“We feel strongly that the spirit characteristic of America at its noblest, above all the pursuit of higher learning, cannot admit of any conditions as to personnel other than those designed to promote the objects for which this institution is established, and particularly with no regard whatever to accidents of race, creed, or sex.”
Christian Habicht was Professor Emeritus in the School of Historical Studies at the Institute for Advanced Study, where he served as Professor from 1973 until he retired in 1998. Habicht’s remarkable contributions to ancient history shed light on Athenian society in the centuries between the fall of the Athenian Empire and the establishment of the Roman Empire.
"A lot of the time when you do math, you're stuck. But at the same time, there are all these moments where you feel privileged that you get to work with it. And you have this sensation of transcendence. You feel like you've been part of something really meaningful," says 2018 Fields Medalist and IAS Faculty Appointee Akshay Venkatesh.
What do the bright flares of a star torn apart by a black hole reveal? Thirty years ago, former Member and current IAS Trustee Martin Rees predicted their use in detecting and studying black holes, and now former Member Enrico Ramirez-Ruiz is among the astrophysicists working in the field.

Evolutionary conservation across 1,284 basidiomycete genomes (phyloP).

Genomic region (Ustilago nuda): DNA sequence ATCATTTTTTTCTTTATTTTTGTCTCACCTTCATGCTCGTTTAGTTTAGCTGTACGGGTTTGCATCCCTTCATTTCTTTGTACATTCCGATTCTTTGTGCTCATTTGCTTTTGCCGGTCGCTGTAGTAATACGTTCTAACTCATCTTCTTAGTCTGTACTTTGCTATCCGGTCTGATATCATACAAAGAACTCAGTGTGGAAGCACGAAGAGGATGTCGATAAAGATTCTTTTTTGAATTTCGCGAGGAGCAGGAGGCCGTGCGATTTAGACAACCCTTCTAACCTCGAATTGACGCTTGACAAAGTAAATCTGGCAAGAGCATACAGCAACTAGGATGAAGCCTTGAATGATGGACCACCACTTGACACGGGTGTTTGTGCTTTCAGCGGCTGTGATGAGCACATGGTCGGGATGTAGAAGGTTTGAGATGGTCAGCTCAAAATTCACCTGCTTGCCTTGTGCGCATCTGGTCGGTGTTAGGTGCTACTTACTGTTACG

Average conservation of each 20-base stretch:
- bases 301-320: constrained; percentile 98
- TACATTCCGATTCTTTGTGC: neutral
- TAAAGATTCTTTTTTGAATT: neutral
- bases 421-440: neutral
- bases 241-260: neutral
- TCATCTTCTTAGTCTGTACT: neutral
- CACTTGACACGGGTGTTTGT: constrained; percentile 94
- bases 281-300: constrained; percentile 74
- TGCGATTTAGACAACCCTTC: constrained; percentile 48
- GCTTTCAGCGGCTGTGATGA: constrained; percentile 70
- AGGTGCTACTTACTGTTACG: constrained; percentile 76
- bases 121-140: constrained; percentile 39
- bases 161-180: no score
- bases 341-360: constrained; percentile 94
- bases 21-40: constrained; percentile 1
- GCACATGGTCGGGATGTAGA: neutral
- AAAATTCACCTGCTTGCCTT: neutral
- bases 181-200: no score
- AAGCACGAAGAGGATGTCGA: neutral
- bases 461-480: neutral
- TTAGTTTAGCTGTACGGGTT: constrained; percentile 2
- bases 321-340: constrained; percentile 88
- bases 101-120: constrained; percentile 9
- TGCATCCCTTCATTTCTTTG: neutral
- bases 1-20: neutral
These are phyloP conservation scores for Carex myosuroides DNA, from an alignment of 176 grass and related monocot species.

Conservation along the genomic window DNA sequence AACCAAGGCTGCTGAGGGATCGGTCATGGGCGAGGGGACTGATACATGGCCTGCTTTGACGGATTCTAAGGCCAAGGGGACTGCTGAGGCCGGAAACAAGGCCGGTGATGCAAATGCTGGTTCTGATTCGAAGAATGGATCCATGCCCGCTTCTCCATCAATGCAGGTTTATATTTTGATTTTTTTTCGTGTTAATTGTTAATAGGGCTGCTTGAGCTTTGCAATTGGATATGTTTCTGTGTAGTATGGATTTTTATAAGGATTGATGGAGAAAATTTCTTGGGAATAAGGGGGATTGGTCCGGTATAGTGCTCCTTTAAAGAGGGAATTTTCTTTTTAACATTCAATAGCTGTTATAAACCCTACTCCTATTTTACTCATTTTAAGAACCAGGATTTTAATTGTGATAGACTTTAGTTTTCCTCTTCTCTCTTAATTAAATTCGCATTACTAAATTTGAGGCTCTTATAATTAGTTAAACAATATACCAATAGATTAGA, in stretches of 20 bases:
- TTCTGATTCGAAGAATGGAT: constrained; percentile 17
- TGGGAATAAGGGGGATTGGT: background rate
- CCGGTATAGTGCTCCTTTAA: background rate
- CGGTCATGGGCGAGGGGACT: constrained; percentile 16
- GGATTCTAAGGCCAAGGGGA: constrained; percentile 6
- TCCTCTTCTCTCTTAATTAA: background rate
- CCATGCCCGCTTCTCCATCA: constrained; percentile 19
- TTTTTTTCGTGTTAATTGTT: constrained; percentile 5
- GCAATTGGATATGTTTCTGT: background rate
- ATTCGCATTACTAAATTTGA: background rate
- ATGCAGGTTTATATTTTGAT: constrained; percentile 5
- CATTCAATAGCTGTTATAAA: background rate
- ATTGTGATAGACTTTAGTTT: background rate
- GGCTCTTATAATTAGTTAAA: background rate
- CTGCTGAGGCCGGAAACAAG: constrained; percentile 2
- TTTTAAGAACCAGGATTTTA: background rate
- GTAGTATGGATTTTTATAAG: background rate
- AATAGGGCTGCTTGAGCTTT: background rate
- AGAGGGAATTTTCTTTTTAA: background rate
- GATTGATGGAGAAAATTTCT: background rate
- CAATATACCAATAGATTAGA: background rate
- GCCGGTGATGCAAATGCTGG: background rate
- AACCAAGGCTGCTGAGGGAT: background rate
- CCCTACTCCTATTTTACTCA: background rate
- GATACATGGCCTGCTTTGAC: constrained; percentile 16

Pulitzer Prize-winning columnist George F. Will observes in the Washington Post that The Usefulness of Useless Knowledge by IAS founding Director Abraham Flexner and current Director Robbert Dijkgraaf “read in the right government places, might inoculate the nation against philistine utilitarianism.”
View lectures from the 2018 PiTP program “From Qubits to Spacetime” on topics ranging from the connections between quantum information and the structure of spacetime to quantum effects and black hole thermodynamics.
"How can we think of life in its dual expression—matter and experience, the living and the lived?" Using research conducted on three continents and engaging in critical dialogue with Wittgenstein, Benjamin, and Foucault, Professor Didier Fassin attempts to conceive of the biological and biographical together and thus reconcile naturalist and humanist approaches by developing three concepts: forms of life, ethics of life, and politics of life.